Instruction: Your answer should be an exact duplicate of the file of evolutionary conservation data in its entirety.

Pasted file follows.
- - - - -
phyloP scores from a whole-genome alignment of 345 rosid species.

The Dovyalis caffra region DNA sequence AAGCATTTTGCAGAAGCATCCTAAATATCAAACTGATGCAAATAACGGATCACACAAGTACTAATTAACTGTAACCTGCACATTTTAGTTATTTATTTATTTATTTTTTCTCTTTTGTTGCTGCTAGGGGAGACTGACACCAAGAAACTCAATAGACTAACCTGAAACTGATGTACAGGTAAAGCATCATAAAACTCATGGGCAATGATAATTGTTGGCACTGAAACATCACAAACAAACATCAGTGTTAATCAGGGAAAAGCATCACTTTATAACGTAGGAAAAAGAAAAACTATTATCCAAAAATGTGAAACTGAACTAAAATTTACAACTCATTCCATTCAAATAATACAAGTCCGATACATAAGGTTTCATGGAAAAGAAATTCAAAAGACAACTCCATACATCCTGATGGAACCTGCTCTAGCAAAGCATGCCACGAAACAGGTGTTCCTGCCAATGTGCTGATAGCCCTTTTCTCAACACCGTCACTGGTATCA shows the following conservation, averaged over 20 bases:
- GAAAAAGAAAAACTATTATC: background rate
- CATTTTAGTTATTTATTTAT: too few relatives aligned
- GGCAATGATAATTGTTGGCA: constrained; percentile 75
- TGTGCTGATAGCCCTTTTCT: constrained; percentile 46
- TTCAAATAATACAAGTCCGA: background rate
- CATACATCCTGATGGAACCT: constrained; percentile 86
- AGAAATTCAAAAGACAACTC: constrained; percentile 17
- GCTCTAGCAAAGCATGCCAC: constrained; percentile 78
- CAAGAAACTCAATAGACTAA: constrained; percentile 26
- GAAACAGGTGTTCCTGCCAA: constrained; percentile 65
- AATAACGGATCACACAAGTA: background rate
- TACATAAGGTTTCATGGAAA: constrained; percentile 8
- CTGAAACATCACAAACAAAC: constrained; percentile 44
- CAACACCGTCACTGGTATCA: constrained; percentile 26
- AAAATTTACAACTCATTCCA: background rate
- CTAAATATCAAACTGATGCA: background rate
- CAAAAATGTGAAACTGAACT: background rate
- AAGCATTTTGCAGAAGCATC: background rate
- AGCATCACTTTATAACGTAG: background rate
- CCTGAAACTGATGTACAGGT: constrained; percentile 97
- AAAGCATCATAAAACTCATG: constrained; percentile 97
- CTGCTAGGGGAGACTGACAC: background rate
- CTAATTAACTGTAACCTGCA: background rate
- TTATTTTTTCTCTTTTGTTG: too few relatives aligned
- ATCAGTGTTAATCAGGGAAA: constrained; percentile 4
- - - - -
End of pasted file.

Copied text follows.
phyloP scores from a whole-genome alignment of 345 rosid species.

The Dovyalis caffra region DNA sequence AAGCATTTTGCAGAAGCATCCTAAATATCAAACTGATGCAAATAACGGATCACACAAGTACTAATTAACTGTAACCTGCACATTTTAGTTATTTATTTATTTATTTTTTCTCTTTTGTTGCTGCTAGGGGAGACTGACACCAAGAAACTCAATAGACTAACCTGAAACTGATGTACAGGTAAAGCATCATAAAACTCATGGGCAATGATAATTGTTGGCACTGAAACATCACAAACAAACATCAGTGTTAATCAGGGAAAAGCATCACTTTATAACGTAGGAAAAAGAAAAACTATTATCCAAAAATGTGAAACTGAACTAAAATTTACAACTCATTCCATTCAAATAATACAAGTCCGATACATAAGGTTTCATGGAAAAGAAATTCAAAAGACAACTCCATACATCCTGATGGAACCTGCTCTAGCAAAGCATGCCACGAAACAGGTGTTCCTGCCAATGTGCTGATAGCCCTTTTCTCAACACCGTCACTGGTATCA shows the following conservation, averaged over 20 bases:
- GAAAAAGAAAAACTATTATC: background rate
- CATTTTAGTTATTTATTTAT: too few relatives aligned
- GGCAATGATAATTGTTGGCA: constrained; percentile 75
- TGTGCTGATAGCCCTTTTCT: constrained; percentile 46
- TTCAAATAATACAAGTCCGA: background rate
- CATACATCCTGATGGAACCT: constrained; percentile 86
- AGAAATTCAAAAGACAACTC: constrained; percentile 17
- GCTCTAGCAAAGCATGCCAC: constrained; percentile 78
- CAAGAAACTCAATAGACTAA: constrained; percentile 26
- GAAACAGGTGTTCCTGCCAA: constrained; percentile 65
- AATAACGGATCACACAAGTA: background rate
- TACATAAGGTTTCATGGAAA: constrained; percentile 8
- CTGAAACATCACAAACAAAC: constrained; percentile 44
- CAACACCGTCACTGGTATCA: constrained; percentile 26
- AAAATTTACAACTCATTCCA: background rate
- CTAAATATCAAACTGATGCA: background rate
- CAAAAATGTGAAACTGAACT: background rate
- AAGCATTTTGCAGAAGCATC: background rate
- AGCATCACTTTATAACGTAG: background rate
- CCTGAAACTGATGTACAGGT: constrained; percentile 97
- AAAGCATCATAAAACTCATG: constrained; percentile 97
- CTGCTAGGGGAGACTGACAC: background rate
- CTAATTAACTGTAACCTGCA: background rate
- TTATTTTTTCTCTTTTGTTG: too few relatives aligned
- ATCAGTGTTAATCAGGGAAA: constrained; percentile 4